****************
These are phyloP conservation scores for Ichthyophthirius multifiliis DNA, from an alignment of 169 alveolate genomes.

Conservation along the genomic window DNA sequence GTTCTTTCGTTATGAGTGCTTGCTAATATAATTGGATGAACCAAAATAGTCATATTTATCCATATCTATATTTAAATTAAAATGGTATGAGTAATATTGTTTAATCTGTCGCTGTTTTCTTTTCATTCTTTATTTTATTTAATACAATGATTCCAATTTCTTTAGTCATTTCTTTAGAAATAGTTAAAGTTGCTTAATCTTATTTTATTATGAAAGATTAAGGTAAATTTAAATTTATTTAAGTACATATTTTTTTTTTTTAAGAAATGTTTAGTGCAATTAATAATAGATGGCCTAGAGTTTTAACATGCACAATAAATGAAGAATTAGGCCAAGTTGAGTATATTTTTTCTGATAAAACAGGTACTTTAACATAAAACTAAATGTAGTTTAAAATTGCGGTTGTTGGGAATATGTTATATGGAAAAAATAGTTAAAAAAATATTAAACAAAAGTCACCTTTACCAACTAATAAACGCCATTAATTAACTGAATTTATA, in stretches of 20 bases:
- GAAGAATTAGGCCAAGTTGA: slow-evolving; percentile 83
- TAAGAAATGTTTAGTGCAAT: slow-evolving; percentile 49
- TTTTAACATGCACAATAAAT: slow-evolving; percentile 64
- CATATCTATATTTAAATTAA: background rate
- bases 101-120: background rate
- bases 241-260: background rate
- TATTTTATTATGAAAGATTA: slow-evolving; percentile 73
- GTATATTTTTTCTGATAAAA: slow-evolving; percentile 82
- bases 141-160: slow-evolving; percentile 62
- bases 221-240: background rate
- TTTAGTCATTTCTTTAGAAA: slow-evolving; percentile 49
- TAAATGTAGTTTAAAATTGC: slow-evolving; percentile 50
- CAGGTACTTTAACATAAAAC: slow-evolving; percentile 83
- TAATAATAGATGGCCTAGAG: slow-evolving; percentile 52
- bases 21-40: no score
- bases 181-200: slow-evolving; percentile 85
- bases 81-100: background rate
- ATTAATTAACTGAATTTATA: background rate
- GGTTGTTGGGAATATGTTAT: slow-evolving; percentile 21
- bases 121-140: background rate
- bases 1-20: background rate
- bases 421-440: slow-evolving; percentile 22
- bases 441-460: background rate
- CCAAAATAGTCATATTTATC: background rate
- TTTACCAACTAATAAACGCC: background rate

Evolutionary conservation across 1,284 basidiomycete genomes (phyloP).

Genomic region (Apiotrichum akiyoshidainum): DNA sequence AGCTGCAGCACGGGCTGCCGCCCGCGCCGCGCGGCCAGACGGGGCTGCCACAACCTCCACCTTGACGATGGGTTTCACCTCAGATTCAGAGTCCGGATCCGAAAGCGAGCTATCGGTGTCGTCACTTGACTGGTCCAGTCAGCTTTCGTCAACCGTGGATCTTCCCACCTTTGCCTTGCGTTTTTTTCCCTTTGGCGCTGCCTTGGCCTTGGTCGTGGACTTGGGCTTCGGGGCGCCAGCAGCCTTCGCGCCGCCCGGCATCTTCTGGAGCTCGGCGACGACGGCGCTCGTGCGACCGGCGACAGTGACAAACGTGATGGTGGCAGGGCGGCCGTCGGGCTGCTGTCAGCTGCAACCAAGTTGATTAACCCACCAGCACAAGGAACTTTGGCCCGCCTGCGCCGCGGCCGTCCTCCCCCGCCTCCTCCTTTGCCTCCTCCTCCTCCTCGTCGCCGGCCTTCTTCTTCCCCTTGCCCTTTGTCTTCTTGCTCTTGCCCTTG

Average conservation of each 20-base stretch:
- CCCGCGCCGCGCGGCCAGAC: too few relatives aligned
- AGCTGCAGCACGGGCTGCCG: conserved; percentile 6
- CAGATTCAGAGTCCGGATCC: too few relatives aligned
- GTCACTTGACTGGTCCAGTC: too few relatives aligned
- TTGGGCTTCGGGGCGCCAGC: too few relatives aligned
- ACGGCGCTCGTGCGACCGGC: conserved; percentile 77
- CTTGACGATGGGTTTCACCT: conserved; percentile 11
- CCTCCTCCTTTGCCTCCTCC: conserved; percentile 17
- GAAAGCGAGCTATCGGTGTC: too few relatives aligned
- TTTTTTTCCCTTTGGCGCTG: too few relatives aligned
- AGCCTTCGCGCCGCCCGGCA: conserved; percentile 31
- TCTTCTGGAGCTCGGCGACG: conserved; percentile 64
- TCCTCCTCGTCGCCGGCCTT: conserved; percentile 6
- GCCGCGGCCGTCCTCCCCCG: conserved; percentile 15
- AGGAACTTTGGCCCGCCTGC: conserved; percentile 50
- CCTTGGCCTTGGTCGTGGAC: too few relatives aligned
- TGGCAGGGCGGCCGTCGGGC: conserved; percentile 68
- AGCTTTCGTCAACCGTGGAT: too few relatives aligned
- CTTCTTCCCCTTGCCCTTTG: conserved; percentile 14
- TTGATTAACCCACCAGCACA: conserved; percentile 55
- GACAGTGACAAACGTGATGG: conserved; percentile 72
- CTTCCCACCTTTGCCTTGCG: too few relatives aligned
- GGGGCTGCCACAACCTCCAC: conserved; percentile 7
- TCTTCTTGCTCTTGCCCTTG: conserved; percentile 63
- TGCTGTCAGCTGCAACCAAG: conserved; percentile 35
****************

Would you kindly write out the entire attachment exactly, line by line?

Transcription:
These are phyloP conservation scores for Ichthyophthirius multifiliis DNA, from an alignment of 169 alveolate genomes.

Conservation along the genomic window DNA sequence GTTCTTTCGTTATGAGTGCTTGCTAATATAATTGGATGAACCAAAATAGTCATATTTATCCATATCTATATTTAAATTAAAATGGTATGAGTAATATTGTTTAATCTGTCGCTGTTTTCTTTTCATTCTTTATTTTATTTAATACAATGATTCCAATTTCTTTAGTCATTTCTTTAGAAATAGTTAAAGTTGCTTAATCTTATTTTATTATGAAAGATTAAGGTAAATTTAAATTTATTTAAGTACATATTTTTTTTTTTTAAGAAATGTTTAGTGCAATTAATAATAGATGGCCTAGAGTTTTAACATGCACAATAAATGAAGAATTAGGCCAAGTTGAGTATATTTTTTCTGATAAAACAGGTACTTTAACATAAAACTAAATGTAGTTTAAAATTGCGGTTGTTGGGAATATGTTATATGGAAAAAATAGTTAAAAAAATATTAAACAAAAGTCACCTTTACCAACTAATAAACGCCATTAATTAACTGAATTTATA, in stretches of 20 bases:
- GAAGAATTAGGCCAAGTTGA: slow-evolving; percentile 83
- TAAGAAATGTTTAGTGCAAT: slow-evolving; percentile 49
- TTTTAACATGCACAATAAAT: slow-evolving; percentile 64
- CATATCTATATTTAAATTAA: background rate
- bases 101-120: background rate
- bases 241-260: background rate
- TATTTTATTATGAAAGATTA: slow-evolving; percentile 73
- GTATATTTTTTCTGATAAAA: slow-evolving; percentile 82
- bases 141-160: slow-evolving; percentile 62
- bases 221-240: background rate
- TTTAGTCATTTCTTTAGAAA: slow-evolving; percentile 49
- TAAATGTAGTTTAAAATTGC: slow-evolving; percentile 50
- CAGGTACTTTAACATAAAAC: slow-evolving; percentile 83
- TAATAATAGATGGCCTAGAG: slow-evolving; percentile 52
- bases 21-40: no score
- bases 181-200: slow-evolving; percentile 85
- bases 81-100: background rate
- ATTAATTAACTGAATTTATA: background rate
- GGTTGTTGGGAATATGTTAT: slow-evolving; percentile 21
- bases 121-140: background rate
- bases 1-20: background rate
- bases 421-440: slow-evolving; percentile 22
- bases 441-460: background rate
- CCAAAATAGTCATATTTATC: background rate
- TTTACCAACTAATAAACGCC: background rate

Evolutionary conservation across 1,284 basidiomycete genomes (phyloP).

Genomic region (Apiotrichum akiyoshidainum): DNA sequence AGCTGCAGCACGGGCTGCCGCCCGCGCCGCGCGGCCAGACGGGGCTGCCACAACCTCCACCTTGACGATGGGTTTCACCTCAGATTCAGAGTCCGGATCCGAAAGCGAGCTATCGGTGTCGTCACTTGACTGGTCCAGTCAGCTTTCGTCAACCGTGGATCTTCCCACCTTTGCCTTGCGTTTTTTTCCCTTTGGCGCTGCCTTGGCCTTGGTCGTGGACTTGGGCTTCGGGGCGCCAGCAGCCTTCGCGCCGCCCGGCATCTTCTGGAGCTCGGCGACGACGGCGCTCGTGCGACCGGCGACAGTGACAAACGTGATGGTGGCAGGGCGGCCGTCGGGCTGCTGTCAGCTGCAACCAAGTTGATTAACCCACCAGCACAAGGAACTTTGGCCCGCCTGCGCCGCGGCCGTCCTCCCCCGCCTCCTCCTTTGCCTCCTCCTCCTCCTCGTCGCCGGCCTTCTTCTTCCCCTTGCCCTTTGTCTTCTTGCTCTTGCCCTTG

Average conservation of each 20-base stretch:
- CCCGCGCCGCGCGGCCAGAC: too few relatives aligned
- AGCTGCAGCACGGGCTGCCG: conserved; percentile 6
- CAGATTCAGAGTCCGGATCC: too few relatives aligned
- GTCACTTGACTGGTCCAGTC: too few relatives aligned
- TTGGGCTTCGGGGCGCCAGC: too few relatives aligned
- ACGGCGCTCGTGCGACCGGC: conserved; percentile 77
- CTTGACGATGGGTTTCACCT: conserved; percentile 11
- CCTCCTCCTTTGCCTCCTCC: conserved; percentile 17
- GAAAGCGAGCTATCGGTGTC: too few relatives aligned
- TTTTTTTCCCTTTGGCGCTG: too few relatives aligned
- AGCCTTCGCGCCGCCCGGCA: conserved; percentile 31
- TCTTCTGGAGCTCGGCGACG: conserved; percentile 64
- TCCTCCTCGTCGCCGGCCTT: conserved; percentile 6
- GCCGCGGCCGTCCTCCCCCG: conserved; percentile 15
- AGGAACTTTGGCCCGCCTGC: conserved; percentile 50
- CCTTGGCCTTGGTCGTGGAC: too few relatives aligned
- TGGCAGGGCGGCCGTCGGGC: conserved; percentile 68
- AGCTTTCGTCAACCGTGGAT: too few relatives aligned
- CTTCTTCCCCTTGCCCTTTG: conserved; percentile 14
- TTGATTAACCCACCAGCACA: conserved; percentile 55
- GACAGTGACAAACGTGATGG: conserved; percentile 72
- CTTCCCACCTTTGCCTTGCG: too few relatives aligned
- GGGGCTGCCACAACCTCCAC: conserved; percentile 7
- TCTTCTTGCTCTTGCCCTTG: conserved; percentile 63
- TGCTGTCAGCTGCAACCAAG: conserved; percentile 35